Why Caylee’s Law is a Bad Idea

By Chris Dornin & Philip Horner

It is often said that hard cases make for bad law. But lawmakers feel huge pressure to do something when crimes arouse public indignation. This something is usually to enact ill-conceived laws. If your only tool is a hammer, everything starts to look like a nail. These feel-good laws are often well-meaning, but some politicians see an egregious crime as an opportunity to make political hay by sponsoring a bill named after the victim. Every year the New Hampshire Legislature is presented with several such bills. This year is no exception. 271-F and HB 1709 (identical bills) would make it a Class A misdemeanor for a parent or guardian to fail to report a child less than 12 years old as missing for more than 24 hours, or for failure to report within 6 hours of the child’s death. This is New Hampshire legislation to correct the widely perceived injustice in a single well publicized Florida death penalty case. 

A jury acquitted defendant Casey Anthony of capital murder after she waited 31 days to report her two-year-old daughter Caylee was missing.  The two bills are part of the widespread public outcry over that verdict. The question for lawmakers is whether a single miscarriage of justice on the side of lenience in a distant state, if that is what happened, should call for a new felony law in New Hampshire. 

At the hearing for SB 271 on Feb. 2, prime sponsor Sen. David Boutin said senators have received hundreds of emails calling for a bill like this named for Caylee Anthony, the dead child. He testified that similar bills in other states have been “very harsh,” calling for as much as a 10-year minimum sentence and $15,000 fine. 

“The American psyche is traumatized and outraged by what took place (in Florida),” Boutin told senators. “The mother took more than a month to report her missing child. We are compelled to give our constituents the comfort of knowing law enforcement can deal with a similar thing here.”

He compared his bill to Jessica’s Law, named for another Florida murder victim in 2005. That February Jessica Lunsford was snatched from her home, raped and buried alive.  Florida lawmakers signed a draconian 82-page child predator law three months later without a single vote against it in either house of the legislature. Dozens of states had copied it within a year, including New Hampshire, despite a lack of evidence that the provisions of the law make society any safer.  There is now mounting evidence that Jessica's Law is indeed bad law, paradoxically increasing the risk of recidivism among sex offenders by seriously impairing their ability to reintegrate into society.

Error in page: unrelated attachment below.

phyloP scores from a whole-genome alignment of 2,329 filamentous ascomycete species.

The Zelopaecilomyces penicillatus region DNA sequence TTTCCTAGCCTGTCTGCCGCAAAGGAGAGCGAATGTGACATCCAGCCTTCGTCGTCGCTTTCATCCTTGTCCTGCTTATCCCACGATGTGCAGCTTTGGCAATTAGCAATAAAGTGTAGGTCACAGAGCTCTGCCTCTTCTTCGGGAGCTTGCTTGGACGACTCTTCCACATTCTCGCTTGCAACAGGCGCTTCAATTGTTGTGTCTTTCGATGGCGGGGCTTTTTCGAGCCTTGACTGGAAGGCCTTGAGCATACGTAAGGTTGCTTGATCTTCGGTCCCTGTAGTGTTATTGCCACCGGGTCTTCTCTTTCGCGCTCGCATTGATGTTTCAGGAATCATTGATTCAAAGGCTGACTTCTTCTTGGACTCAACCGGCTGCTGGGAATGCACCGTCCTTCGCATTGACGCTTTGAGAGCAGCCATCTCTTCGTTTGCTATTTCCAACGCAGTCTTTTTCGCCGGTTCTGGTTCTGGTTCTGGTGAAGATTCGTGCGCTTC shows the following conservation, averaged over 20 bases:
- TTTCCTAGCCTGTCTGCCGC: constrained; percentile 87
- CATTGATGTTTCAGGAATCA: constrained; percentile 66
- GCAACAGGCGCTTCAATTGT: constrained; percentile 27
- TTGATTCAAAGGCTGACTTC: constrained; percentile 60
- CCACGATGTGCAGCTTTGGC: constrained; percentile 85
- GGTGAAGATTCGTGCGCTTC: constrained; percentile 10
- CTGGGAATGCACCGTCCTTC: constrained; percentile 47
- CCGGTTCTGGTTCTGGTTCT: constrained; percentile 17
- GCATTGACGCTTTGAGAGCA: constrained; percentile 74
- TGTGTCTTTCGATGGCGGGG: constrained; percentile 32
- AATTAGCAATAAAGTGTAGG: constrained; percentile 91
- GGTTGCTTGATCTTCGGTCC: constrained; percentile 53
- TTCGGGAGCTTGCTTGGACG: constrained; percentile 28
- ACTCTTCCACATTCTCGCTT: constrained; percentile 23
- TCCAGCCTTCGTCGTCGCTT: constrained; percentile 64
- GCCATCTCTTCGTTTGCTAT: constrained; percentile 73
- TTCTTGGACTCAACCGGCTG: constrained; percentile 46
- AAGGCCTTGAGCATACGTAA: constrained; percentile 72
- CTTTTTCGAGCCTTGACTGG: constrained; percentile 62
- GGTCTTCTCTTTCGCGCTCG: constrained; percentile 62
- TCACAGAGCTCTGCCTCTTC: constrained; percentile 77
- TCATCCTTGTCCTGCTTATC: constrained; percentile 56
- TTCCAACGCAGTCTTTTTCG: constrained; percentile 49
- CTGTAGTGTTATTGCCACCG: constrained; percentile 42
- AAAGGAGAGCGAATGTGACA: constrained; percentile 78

“A tragedy involving a child demands legislation and social change to protect those least able to protect themselves,” Boutin said.

Attorney Michael Iacopino, a lobbyist for the NH Criminal Defense Lawyers Association, called SB 271 unnecessary because this kind of crime is extremely rare.

“We already have (New Hampshire) laws against endangering the welfare of a child or an incompetent person,” Iacopino explained. “This bill is too ambiguous.”

Seventeen states have tried to pass similar “Caylee’s Laws,” but many of these efforts have stalled over similar concerns that the changes are too broad or redundant. Lawmakers in Iowa recently rejected legislation requiring parents to know their children were safe in any 24-hour period over concerns it was too vague. There was speculation whether the law would require parents to check in daily with children at summer camp to be in compliance. 

Parents have many non-criminal reasons to be unaware of the exact location of their children hour by hour. Should this be cause for legal action against them? And what about the child who dies in the emergency room from accidental injuries or the child who succumbs to a long-standing medical condition? Must the grieving parent call the police within 6 hours to report the death or face criminal charges?

Placing another legal burden on parents would make little difference in most homicide cases, including those involving a parent accused of killing a child. Certainly a “Caylee’s Law” in Florida would not have prevented young Caylee’s death. And if police have enough evidence to prove a parent failed to report a death, they probably have enough evidence to prove them an accessory after the fact and probably responsible for the crime. 

None of us sat on the jury that acquitted Casey Anthony in her daughter’s death. Perhaps we should even rejoice that a jury of ordinary people in a state so hard on crime as Florida had the courage to vote their conscience, right or wrong as they may have been, against the tsunami of public outcry they had to know was coming.   

We at CCJR believe there are already more than enough crimes on the books to adequately punish true criminal activity. Our prisons are bursting at the seams.  Creating yet another law that can be used to send more people to prison for longer periods of time will unnecessarily cost the State tax dollars and not make our children safer.